As I was saying in the first part of my update, after a cookie-filled Christmas and a home improvement project from hell that was fueled by sugar and caffeine, I had made myself extremely sick. After I recovered, I decided it was time to cut out sugar and wheat completely, and really get serious about my low carb diet so I could lose the 10 pounds I'd put on (that put me at 195 pounds). But after 60 days of no sugar or wheat, low carb eating, and even a week or two of low carb low calorie dieting (which left me feeling terrible, by the way, and Chad reminded me might not be good for my chances of getting pregnant), the weight didn't budge an inch.
I was feeling terrible about myself. It seemed like nothing I could do would make me lose the weight I'd put on. I knew in my heart that low carb eating should make it come off pretty quickly, especially since it was all the carbs that made me put it on in the first place. I wondered if it was the illness that made me hold onto the weight, that maybe I needed the extra weight to continue healing. But all the weight I'd gained was sitting right on my stomach, and I'm certain that that's unhealthy fat that doesn't do you any good. Maybe I wasn't low carb enough! But I was fairly low carb, ranging between 50g and 80g a day, mostly from veggies and dairy. I thought about doing a Fat Fast, the technique that Dr. Atkins would use to help his low carb patients get a jumpstart on weight loss; the problem with that is that it's 1000 calories a day of mostly fat, and as someone who has no gall bladder, eating large quantities of fat with nothing mixed with it makes my stomach pretty upset. Plus, as I said before, Chad and I are still trying to conceive a baby, and I believe with all my heart that I shouldn't purposely cut calories (even though I did there for a short while; I was pretty desperate).
I was pretty much giving up at that point the idea that I'd ever get back to 185, a weight that I was comfortable at. I wasn't skinny in any sense, but I was healthy. I had big round hips and thighs, giving me a pretty good pear shape, but I liked that about myself. I looked feminine, robust, a daughter of the earth, a vessel of fertility. But then I gained 10 pounds, and it went straight to my stomach, and now I feel truly fat. Plus, when I got sick, I lost a lot of the muscle mass that I had gained when I started eating meat. I felt weak, flabby, and fat, and I really hated it. But still I ate low carb, because I was convinced that it was the only true way.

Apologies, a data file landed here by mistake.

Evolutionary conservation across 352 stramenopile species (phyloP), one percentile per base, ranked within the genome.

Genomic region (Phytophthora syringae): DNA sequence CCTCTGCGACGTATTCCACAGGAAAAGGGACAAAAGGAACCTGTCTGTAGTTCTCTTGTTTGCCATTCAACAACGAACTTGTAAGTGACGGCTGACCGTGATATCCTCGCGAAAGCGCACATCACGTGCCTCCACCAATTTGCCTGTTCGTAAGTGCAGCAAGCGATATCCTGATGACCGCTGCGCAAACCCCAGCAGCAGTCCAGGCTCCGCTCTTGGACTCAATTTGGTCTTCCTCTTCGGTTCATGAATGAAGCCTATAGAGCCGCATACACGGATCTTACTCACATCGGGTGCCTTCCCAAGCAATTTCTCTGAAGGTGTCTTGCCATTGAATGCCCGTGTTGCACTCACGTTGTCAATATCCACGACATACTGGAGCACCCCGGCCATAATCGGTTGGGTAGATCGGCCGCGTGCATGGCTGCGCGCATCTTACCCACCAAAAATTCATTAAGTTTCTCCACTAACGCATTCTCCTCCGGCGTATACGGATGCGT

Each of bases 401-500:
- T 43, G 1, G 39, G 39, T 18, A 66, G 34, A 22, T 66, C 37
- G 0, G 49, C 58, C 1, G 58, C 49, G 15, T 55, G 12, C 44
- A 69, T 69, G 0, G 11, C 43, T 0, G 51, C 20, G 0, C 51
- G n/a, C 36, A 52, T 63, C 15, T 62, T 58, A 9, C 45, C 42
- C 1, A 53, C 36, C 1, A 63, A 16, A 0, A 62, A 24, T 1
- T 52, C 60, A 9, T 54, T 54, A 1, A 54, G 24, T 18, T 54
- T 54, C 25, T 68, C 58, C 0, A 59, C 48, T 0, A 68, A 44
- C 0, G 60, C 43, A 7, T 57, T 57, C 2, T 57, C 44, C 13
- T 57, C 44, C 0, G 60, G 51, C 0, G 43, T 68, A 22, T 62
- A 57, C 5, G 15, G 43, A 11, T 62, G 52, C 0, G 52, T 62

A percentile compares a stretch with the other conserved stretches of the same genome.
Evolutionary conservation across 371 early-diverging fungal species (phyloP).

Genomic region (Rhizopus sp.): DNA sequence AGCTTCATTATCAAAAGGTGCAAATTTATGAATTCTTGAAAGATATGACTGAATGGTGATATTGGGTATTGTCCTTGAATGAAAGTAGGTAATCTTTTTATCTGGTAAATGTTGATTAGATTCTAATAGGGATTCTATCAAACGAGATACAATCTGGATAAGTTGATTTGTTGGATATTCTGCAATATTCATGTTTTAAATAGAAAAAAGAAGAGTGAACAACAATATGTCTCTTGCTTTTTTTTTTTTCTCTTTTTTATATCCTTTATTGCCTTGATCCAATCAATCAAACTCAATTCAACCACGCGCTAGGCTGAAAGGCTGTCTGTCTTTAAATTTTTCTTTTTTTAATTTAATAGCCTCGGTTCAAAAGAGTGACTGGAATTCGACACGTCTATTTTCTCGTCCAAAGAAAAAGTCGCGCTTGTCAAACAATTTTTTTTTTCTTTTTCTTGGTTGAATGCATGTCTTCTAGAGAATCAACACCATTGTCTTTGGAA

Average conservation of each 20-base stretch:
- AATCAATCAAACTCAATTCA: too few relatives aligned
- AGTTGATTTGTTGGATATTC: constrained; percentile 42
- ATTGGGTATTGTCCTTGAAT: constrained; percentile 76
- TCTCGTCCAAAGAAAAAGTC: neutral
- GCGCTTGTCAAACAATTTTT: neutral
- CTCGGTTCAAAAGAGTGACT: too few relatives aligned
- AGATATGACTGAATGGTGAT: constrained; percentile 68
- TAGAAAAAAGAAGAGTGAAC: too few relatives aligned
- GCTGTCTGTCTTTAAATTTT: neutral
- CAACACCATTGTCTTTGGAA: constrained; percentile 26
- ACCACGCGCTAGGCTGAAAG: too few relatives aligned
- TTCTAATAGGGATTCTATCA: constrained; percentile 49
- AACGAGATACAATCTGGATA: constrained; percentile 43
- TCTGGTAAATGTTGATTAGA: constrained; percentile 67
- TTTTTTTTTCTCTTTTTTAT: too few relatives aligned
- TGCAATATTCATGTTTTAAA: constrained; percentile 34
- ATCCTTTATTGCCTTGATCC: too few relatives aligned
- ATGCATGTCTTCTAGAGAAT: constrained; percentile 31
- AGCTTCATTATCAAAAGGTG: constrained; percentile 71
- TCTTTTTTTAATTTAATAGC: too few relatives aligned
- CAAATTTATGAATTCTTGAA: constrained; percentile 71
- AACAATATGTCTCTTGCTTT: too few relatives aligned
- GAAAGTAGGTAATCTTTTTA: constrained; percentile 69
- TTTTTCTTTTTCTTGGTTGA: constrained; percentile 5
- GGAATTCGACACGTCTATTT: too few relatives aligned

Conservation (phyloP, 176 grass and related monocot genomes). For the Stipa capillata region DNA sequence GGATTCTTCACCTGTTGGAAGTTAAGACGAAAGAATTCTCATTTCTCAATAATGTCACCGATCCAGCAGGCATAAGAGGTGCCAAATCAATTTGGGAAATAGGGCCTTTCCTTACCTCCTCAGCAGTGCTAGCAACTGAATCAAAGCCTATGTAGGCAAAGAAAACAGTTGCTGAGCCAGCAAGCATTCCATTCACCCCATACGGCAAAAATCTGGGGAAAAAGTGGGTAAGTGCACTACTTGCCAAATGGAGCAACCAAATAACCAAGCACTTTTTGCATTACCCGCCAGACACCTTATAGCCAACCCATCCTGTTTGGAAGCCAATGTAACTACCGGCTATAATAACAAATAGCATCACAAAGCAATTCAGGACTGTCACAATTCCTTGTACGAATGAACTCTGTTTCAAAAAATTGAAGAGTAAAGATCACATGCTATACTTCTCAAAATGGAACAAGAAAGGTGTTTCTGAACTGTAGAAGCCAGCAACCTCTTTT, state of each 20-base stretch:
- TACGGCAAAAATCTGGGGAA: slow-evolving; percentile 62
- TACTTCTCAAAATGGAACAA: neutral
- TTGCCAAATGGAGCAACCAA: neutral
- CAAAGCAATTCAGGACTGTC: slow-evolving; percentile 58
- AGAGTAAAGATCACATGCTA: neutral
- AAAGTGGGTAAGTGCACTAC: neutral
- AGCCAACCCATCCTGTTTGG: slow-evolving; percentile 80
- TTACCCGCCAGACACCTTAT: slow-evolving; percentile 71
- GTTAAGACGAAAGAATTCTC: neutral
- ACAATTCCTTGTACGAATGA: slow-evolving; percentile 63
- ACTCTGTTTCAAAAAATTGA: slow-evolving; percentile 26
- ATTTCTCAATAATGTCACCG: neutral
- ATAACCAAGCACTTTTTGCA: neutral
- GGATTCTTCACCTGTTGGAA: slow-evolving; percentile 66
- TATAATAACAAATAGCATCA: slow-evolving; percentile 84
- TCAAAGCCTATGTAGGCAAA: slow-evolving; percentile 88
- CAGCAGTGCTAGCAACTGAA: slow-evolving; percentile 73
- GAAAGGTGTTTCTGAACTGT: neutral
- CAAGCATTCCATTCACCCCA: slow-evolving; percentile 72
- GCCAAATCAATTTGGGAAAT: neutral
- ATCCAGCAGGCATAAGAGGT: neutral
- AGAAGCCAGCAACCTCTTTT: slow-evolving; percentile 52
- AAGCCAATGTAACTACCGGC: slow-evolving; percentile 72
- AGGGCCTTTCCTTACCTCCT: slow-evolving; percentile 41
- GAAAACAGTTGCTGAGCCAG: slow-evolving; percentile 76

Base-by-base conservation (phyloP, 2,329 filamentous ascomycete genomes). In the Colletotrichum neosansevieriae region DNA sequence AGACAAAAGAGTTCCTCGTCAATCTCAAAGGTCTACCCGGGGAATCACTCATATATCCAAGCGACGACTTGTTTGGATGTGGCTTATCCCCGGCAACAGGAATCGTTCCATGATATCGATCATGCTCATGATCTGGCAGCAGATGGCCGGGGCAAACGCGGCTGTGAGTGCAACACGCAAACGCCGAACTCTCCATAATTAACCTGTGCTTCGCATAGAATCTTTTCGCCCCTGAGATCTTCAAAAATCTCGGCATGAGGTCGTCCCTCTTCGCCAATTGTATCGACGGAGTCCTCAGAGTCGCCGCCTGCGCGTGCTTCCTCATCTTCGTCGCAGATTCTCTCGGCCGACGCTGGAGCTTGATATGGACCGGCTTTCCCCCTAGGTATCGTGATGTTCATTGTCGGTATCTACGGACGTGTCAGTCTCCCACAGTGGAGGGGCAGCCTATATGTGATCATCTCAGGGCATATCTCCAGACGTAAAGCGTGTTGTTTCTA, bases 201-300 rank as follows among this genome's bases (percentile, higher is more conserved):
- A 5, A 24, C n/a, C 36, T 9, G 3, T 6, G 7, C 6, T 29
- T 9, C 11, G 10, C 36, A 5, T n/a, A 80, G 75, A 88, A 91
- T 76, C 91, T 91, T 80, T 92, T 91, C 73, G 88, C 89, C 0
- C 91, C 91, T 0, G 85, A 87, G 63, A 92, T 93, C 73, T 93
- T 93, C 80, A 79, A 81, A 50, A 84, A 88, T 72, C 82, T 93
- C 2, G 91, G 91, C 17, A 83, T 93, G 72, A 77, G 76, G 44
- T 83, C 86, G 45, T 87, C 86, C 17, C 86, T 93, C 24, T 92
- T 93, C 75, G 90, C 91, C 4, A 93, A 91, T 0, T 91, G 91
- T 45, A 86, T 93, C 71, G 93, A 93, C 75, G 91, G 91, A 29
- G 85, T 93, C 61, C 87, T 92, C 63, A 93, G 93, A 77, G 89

By total chance, I decided to check out Tom Naughton's blog for the first time in a few months. He's someone I really trust when it comes to nutrition. He's smart but also sensible, and his documentary Fat Head is actually what got us to go low carb in the first place. So when Tom started writing about resistant starch, I paid attention. Yes, I'd heard about RS before, and like everyone else I'd rejected it out of hand. I mean, it was a starch, right?! Everyone knows that starch is bad for you! But Tom's post really made me think.
I mean, at first I was very against it. It seemed so against everything I'd been reading for, gosh, two years now on my low carb journey. Suddenly it felt like everything I'd read was wrong. It was almost like when I found out that sugar and wheat and carbs were what made me fat! It was like my world turned upside down. Which is funny, because RS isn't that big of a deal! It's a small thing, but it's an important small thing.
As an experiment, Chad and I decided to start incorporating small amounts of real food RS into our diets. Cooked and cooled potatoes and rice and occasionally beans, plus some green bananas here and there. At first it was kind of awful. My reaction was to get uncomfortably gassy, and Chad's was to get constipated. I worried most about Chad, because that's a symptom I hadn't heard about in all the comments and talks about what to expect. He was persistent, though; he wanted to make sure he gave it a good long trial before quitting.
I think it was two or three weeks before we started feeling normal again. Actually, I started feeling more than normal; I was feeling genuinely great. When I was stuffing myself with sugar and caffeine, I felt terrible; when I started eating low carb again, I felt ok. It wasn't until I got used to the RS that I started to actually feel great. I was happy a lot, I had energy, I was motivated. Some days I'd write in my journal that I couldn't believe how happy I was. The only genuine change we'd made at that point was the RS in the form of a potato or cup of rice a day plus a green banana every other day.